Error bars indicate 95% CIs.
Alibhai SMH, Yun L, Cheung AM, Paszat L. Screening for Osteoporosis in Men Receiving Androgen Deprivation Therapy. JAMA. 2012;307(3):255-256. doi:10.1001/jama.2011.2022
Letters Section Editor: Jody W. Zylke, MD, Senior Editor.
Author Affiliations: Department of Medicine (Dr Alibhai), Osteoporosis Program (Dr Cheung), University Health Network, Toronto, Ontario, Canada (email@example.com); and Institute for Clinical Evaluative Sciences, Toronto, Ontario, Canada (Mr Yun and Dr Paszat).
To the Editor: Prostate cancer is the most common cancer in men.1 One in 2 men with prostate cancer is expected to receive androgen deprivation therapy (ADT). Use of ADT is associated with accelerated bone loss and an increased risk of fractures.2 To better characterize fracture risk and optimize bone health, a bone mineral density (BMD) test has been recommended prior to ADT initiation since 2006 in Canada3 and elsewhere.4 Low rates of BMD use have been reported by single centers.5 We examined the rate of BMD testing in men starting ADT in the province of Ontario, Canada, between 1995 and 2008.
We identified men aged 66 years or older who were starting ADT for prostate cancer, using linked administrative databases at the Institute for Clinical Evaluative Sciences in Ontario, Canada (population approximately 11 million) and the Ontario Cancer Registry as previously described.2 These databases have been shown to be 85% to 99% complete and accurate. Men diagnosed between January 1, 1995, and December 31, 2008, and receiving at least 6 months of continuous medical ADT (luteinizing–hormone-releasing hormone agonists, antiandrogens, or both) or undergoing orchiectomy were included. The BMD tests used dual x-ray absorptiometry within 2 years of starting ADT and were captured using outpatient claims. Sociodemographic characteristics, comorbidity information (including prior diagnoses of osteoporosis and fragility fractures, ie, hip, spine, or wrist), and prior bisphosphonate use were obtained from inpatient and outpatient records using specific diagnostic, procedure, and claims codes as previously described.2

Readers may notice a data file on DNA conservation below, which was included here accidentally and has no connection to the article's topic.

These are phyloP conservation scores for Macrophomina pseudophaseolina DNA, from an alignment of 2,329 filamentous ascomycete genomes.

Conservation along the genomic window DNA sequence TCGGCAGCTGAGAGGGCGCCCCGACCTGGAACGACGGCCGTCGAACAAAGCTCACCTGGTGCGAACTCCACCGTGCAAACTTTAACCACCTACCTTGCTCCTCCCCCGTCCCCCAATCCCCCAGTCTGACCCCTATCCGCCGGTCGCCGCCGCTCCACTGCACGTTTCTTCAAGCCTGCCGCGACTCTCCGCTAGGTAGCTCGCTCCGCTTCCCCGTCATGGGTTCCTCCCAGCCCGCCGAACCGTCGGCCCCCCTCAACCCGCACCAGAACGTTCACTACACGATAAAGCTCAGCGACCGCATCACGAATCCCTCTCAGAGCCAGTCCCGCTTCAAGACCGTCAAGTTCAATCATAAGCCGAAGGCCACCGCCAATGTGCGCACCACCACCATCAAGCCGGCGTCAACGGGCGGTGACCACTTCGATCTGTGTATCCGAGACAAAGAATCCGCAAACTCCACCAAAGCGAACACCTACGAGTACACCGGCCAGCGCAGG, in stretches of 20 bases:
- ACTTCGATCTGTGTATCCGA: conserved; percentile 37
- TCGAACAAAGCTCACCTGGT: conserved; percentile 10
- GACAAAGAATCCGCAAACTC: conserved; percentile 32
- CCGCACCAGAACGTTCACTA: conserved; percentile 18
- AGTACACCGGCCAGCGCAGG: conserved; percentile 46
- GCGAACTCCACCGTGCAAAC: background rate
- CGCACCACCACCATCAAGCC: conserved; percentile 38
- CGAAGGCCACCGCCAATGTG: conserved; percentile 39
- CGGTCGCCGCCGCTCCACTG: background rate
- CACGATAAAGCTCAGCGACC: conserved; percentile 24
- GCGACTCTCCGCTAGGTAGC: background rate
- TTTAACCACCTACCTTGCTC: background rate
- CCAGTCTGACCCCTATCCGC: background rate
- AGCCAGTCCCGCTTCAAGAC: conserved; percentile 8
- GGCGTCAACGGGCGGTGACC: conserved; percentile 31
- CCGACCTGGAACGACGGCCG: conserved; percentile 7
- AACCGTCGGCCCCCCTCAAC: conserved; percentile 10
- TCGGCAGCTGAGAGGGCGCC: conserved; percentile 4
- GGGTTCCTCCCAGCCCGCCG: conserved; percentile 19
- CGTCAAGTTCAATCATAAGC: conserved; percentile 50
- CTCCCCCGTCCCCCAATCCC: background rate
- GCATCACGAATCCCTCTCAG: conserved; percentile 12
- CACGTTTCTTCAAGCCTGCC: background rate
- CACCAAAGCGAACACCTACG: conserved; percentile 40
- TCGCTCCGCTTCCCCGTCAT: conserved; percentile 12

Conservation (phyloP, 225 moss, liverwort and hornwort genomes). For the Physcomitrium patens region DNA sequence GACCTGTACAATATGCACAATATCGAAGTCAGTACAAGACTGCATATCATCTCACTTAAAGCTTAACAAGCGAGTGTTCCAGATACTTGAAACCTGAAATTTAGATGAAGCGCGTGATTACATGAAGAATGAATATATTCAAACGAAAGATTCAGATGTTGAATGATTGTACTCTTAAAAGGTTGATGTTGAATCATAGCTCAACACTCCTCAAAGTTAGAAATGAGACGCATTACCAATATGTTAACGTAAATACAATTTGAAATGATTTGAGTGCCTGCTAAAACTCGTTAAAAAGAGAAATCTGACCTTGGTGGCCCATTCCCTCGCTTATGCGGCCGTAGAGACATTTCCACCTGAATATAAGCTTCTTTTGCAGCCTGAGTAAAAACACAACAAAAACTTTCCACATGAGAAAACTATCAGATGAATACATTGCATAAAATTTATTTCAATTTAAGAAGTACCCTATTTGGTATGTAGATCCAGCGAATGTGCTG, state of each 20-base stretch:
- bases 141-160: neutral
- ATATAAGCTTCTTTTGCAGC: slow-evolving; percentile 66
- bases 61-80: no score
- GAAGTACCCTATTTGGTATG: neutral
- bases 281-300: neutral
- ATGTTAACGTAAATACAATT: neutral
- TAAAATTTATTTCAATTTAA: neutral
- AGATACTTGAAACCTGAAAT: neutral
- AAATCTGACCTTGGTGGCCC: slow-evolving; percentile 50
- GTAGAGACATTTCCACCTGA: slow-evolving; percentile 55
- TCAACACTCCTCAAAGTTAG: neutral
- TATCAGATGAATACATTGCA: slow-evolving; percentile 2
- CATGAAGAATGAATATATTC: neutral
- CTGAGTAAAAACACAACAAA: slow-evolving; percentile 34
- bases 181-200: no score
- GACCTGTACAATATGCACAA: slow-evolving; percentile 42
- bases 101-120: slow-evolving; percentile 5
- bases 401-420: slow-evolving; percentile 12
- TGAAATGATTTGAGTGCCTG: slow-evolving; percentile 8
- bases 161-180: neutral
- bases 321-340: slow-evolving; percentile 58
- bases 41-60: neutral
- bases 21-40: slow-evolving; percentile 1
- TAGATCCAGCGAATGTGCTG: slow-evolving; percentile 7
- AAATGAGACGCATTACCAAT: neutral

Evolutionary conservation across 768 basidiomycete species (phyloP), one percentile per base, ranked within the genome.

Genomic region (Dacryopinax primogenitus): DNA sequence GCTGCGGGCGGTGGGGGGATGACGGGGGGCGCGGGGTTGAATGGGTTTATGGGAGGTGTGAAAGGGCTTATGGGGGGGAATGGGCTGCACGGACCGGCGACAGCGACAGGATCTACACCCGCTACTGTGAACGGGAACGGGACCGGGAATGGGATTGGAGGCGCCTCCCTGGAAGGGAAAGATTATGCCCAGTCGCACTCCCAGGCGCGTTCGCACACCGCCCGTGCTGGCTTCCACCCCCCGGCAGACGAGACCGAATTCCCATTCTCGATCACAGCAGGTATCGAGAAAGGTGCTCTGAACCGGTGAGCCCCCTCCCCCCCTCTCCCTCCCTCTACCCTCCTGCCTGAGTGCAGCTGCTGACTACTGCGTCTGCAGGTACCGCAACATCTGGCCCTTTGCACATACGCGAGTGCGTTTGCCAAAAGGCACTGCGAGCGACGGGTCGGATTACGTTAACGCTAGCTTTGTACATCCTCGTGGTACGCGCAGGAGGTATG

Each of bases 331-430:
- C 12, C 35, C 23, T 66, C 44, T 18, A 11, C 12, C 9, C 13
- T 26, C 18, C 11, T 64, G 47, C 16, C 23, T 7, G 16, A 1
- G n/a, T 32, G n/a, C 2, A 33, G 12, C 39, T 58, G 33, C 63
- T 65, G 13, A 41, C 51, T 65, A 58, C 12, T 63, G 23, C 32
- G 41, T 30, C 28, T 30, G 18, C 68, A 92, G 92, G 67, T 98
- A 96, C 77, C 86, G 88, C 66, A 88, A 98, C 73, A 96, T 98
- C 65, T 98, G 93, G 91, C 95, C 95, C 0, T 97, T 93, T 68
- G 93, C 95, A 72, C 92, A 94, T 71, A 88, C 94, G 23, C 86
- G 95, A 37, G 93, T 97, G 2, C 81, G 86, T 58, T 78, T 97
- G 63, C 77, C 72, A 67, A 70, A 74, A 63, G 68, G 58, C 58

We examined whether a BMD test was performed over time using counts (per 100 person-years) and multivariable logistic regression using SAS version 9.2 (SAS Institute Inc). Level of significance was a P value of less than .05 and statistical tests were 2-sided. Study approval was obtained from the institutional research ethics board; individual patient consent was waived.
We identified 33 036 men (mean age: 76.0 years; range: 66-100 years) with prostate cancer who initiated ADT during the study period. A prior BMD test was performed in 1591 men (4.8%), 1332 (4.0%) had a prior diagnosis of osteoporosis, 1053 (3.2%) had a prior fragility fracture, and 808 (2.4%) were taking bisphosphonates at baseline.